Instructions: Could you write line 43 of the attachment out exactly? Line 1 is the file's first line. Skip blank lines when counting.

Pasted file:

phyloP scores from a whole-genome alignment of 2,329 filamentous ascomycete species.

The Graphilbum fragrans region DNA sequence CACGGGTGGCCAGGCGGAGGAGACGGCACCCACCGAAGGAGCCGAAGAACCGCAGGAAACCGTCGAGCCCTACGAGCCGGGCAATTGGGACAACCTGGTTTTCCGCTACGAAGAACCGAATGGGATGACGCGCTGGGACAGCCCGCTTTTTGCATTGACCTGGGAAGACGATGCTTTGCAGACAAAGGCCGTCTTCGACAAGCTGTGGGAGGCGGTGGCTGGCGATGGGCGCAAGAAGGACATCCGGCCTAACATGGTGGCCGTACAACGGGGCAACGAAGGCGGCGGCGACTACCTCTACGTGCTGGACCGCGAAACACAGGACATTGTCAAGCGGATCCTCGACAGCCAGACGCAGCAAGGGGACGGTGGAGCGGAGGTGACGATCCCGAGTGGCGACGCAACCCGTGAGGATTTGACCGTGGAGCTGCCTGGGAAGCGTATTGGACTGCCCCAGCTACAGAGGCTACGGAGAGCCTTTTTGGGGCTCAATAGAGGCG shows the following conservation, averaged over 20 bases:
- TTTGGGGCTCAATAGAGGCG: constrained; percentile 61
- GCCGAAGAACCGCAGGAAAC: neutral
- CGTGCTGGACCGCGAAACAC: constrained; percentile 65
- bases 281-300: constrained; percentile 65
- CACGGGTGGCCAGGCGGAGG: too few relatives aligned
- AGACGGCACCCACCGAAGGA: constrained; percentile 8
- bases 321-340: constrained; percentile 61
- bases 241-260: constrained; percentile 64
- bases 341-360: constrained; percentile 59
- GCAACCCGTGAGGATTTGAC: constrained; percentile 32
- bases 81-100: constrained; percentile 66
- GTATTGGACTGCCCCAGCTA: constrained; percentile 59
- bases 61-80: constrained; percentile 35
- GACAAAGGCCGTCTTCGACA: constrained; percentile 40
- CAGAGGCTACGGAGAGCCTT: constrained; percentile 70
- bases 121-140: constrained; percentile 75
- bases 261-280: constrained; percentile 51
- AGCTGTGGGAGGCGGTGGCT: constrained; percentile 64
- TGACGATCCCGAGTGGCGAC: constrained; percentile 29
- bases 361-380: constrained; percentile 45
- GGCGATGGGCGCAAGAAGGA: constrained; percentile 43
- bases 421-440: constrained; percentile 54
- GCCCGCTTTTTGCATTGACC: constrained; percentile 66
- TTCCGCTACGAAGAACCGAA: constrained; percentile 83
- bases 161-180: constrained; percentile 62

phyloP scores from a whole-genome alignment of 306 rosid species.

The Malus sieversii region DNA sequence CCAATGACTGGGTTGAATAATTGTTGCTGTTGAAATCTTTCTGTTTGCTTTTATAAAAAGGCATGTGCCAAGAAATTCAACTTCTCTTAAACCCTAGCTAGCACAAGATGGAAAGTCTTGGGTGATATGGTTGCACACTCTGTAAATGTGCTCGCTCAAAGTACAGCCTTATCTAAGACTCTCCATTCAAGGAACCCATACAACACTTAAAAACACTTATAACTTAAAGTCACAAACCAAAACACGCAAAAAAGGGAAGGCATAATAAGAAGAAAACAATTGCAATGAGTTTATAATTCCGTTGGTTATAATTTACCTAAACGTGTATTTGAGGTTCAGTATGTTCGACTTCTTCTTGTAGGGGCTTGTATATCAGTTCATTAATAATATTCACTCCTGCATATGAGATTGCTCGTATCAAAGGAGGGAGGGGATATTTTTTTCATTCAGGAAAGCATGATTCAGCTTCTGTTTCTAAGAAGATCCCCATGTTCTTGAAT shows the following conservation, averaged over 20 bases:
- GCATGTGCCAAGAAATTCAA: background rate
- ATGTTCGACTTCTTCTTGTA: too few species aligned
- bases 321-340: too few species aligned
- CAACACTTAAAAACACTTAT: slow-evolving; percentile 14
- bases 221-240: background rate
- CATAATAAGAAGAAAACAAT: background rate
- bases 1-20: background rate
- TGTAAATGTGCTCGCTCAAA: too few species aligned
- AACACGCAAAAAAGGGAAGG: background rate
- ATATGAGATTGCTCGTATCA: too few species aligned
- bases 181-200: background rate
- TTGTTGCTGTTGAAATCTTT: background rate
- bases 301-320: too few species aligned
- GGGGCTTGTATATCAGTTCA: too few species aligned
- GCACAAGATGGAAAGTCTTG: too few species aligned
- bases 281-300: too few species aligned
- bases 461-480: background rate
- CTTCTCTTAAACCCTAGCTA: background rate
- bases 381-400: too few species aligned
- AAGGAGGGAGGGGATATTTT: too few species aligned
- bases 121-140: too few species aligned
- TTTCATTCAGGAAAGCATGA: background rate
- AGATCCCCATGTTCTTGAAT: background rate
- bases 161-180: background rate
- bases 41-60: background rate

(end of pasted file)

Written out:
- GGGGCTTGTATATCAGTTCA: too few species aligned